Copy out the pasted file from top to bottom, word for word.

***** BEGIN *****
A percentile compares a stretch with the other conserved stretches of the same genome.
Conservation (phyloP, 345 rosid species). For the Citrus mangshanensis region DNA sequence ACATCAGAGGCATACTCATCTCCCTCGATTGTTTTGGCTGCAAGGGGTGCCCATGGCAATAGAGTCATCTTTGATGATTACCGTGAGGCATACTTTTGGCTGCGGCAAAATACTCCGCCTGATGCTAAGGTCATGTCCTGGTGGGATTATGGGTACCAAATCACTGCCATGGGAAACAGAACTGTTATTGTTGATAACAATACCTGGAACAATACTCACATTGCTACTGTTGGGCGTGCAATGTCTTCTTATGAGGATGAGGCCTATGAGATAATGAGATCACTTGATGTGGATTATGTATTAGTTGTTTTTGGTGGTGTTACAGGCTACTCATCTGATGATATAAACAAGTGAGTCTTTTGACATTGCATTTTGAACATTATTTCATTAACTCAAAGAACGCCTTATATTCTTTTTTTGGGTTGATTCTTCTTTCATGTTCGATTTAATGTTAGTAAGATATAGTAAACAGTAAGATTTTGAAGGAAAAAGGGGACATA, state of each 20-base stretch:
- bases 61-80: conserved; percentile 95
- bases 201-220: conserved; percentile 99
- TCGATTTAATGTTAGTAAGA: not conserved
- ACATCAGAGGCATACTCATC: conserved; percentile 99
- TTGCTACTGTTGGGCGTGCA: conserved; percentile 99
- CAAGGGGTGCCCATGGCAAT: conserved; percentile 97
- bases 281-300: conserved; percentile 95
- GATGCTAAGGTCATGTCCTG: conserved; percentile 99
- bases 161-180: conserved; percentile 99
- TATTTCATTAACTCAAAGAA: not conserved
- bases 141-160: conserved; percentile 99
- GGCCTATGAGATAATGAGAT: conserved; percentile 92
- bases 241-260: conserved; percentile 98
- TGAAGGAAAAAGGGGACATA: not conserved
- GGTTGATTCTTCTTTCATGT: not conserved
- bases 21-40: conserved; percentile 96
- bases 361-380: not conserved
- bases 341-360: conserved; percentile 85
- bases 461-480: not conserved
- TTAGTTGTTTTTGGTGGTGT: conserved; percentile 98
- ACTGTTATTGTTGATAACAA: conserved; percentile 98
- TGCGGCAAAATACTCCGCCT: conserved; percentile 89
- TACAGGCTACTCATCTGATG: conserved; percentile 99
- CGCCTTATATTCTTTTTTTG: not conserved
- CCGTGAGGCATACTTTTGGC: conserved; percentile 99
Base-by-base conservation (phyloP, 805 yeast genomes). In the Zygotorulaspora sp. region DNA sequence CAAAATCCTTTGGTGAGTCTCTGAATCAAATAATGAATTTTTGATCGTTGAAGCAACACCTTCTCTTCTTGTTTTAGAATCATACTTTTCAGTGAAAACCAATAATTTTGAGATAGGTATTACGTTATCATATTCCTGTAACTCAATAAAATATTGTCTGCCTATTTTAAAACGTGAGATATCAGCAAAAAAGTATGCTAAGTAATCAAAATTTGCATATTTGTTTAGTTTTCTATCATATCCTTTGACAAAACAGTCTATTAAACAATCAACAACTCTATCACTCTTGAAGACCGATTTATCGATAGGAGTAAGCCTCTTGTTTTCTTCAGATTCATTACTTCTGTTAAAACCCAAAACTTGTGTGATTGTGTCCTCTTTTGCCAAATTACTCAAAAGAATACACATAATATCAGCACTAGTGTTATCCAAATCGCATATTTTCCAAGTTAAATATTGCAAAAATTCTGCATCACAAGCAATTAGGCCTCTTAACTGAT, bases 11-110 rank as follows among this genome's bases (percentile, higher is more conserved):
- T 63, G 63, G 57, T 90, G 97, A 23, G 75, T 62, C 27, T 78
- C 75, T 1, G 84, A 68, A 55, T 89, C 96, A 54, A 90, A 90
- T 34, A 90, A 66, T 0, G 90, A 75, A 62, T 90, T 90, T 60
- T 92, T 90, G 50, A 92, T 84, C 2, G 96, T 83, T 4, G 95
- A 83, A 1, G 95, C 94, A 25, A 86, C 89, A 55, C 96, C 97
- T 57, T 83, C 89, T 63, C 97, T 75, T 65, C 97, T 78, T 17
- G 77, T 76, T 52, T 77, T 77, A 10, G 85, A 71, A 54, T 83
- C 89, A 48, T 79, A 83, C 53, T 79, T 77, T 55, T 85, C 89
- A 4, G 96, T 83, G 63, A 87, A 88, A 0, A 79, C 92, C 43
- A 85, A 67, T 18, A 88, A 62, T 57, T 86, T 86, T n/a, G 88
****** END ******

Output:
A percentile compares a stretch with the other conserved stretches of the same genome.
Conservation (phyloP, 345 rosid species). For the Citrus mangshanensis region DNA sequence ACATCAGAGGCATACTCATCTCCCTCGATTGTTTTGGCTGCAAGGGGTGCCCATGGCAATAGAGTCATCTTTGATGATTACCGTGAGGCATACTTTTGGCTGCGGCAAAATACTCCGCCTGATGCTAAGGTCATGTCCTGGTGGGATTATGGGTACCAAATCACTGCCATGGGAAACAGAACTGTTATTGTTGATAACAATACCTGGAACAATACTCACATTGCTACTGTTGGGCGTGCAATGTCTTCTTATGAGGATGAGGCCTATGAGATAATGAGATCACTTGATGTGGATTATGTATTAGTTGTTTTTGGTGGTGTTACAGGCTACTCATCTGATGATATAAACAAGTGAGTCTTTTGACATTGCATTTTGAACATTATTTCATTAACTCAAAGAACGCCTTATATTCTTTTTTTGGGTTGATTCTTCTTTCATGTTCGATTTAATGTTAGTAAGATATAGTAAACAGTAAGATTTTGAAGGAAAAAGGGGACATA, state of each 20-base stretch:
- bases 61-80: conserved; percentile 95
- bases 201-220: conserved; percentile 99
- TCGATTTAATGTTAGTAAGA: not conserved
- ACATCAGAGGCATACTCATC: conserved; percentile 99
- TTGCTACTGTTGGGCGTGCA: conserved; percentile 99
- CAAGGGGTGCCCATGGCAAT: conserved; percentile 97
- bases 281-300: conserved; percentile 95
- GATGCTAAGGTCATGTCCTG: conserved; percentile 99
- bases 161-180: conserved; percentile 99
- TATTTCATTAACTCAAAGAA: not conserved
- bases 141-160: conserved; percentile 99
- GGCCTATGAGATAATGAGAT: conserved; percentile 92
- bases 241-260: conserved; percentile 98
- TGAAGGAAAAAGGGGACATA: not conserved
- GGTTGATTCTTCTTTCATGT: not conserved
- bases 21-40: conserved; percentile 96
- bases 361-380: not conserved
- bases 341-360: conserved; percentile 85
- bases 461-480: not conserved
- TTAGTTGTTTTTGGTGGTGT: conserved; percentile 98
- ACTGTTATTGTTGATAACAA: conserved; percentile 98
- TGCGGCAAAATACTCCGCCT: conserved; percentile 89
- TACAGGCTACTCATCTGATG: conserved; percentile 99
- CGCCTTATATTCTTTTTTTG: not conserved
- CCGTGAGGCATACTTTTGGC: conserved; percentile 99
Base-by-base conservation (phyloP, 805 yeast genomes). In the Zygotorulaspora sp. region DNA sequence CAAAATCCTTTGGTGAGTCTCTGAATCAAATAATGAATTTTTGATCGTTGAAGCAACACCTTCTCTTCTTGTTTTAGAATCATACTTTTCAGTGAAAACCAATAATTTTGAGATAGGTATTACGTTATCATATTCCTGTAACTCAATAAAATATTGTCTGCCTATTTTAAAACGTGAGATATCAGCAAAAAAGTATGCTAAGTAATCAAAATTTGCATATTTGTTTAGTTTTCTATCATATCCTTTGACAAAACAGTCTATTAAACAATCAACAACTCTATCACTCTTGAAGACCGATTTATCGATAGGAGTAAGCCTCTTGTTTTCTTCAGATTCATTACTTCTGTTAAAACCCAAAACTTGTGTGATTGTGTCCTCTTTTGCCAAATTACTCAAAAGAATACACATAATATCAGCACTAGTGTTATCCAAATCGCATATTTTCCAAGTTAAATATTGCAAAAATTCTGCATCACAAGCAATTAGGCCTCTTAACTGAT, bases 11-110 rank as follows among this genome's bases (percentile, higher is more conserved):
- T 63, G 63, G 57, T 90, G 97, A 23, G 75, T 62, C 27, T 78
- C 75, T 1, G 84, A 68, A 55, T 89, C 96, A 54, A 90, A 90
- T 34, A 90, A 66, T 0, G 90, A 75, A 62, T 90, T 90, T 60
- T 92, T 90, G 50, A 92, T 84, C 2, G 96, T 83, T 4, G 95
- A 83, A 1, G 95, C 94, A 25, A 86, C 89, A 55, C 96, C 97
- T 57, T 83, C 89, T 63, C 97, T 75, T 65, C 97, T 78, T 17
- G 77, T 76, T 52, T 77, T 77, A 10, G 85, A 71, A 54, T 83
- C 89, A 48, T 79, A 83, C 53, T 79, T 77, T 55, T 85, C 89
- A 4, G 96, T 83, G 63, A 87, A 88, A 0, A 79, C 92, C 43
- A 85, A 67, T 18, A 88, A 62, T 57, T 86, T 86, T n/a, G 88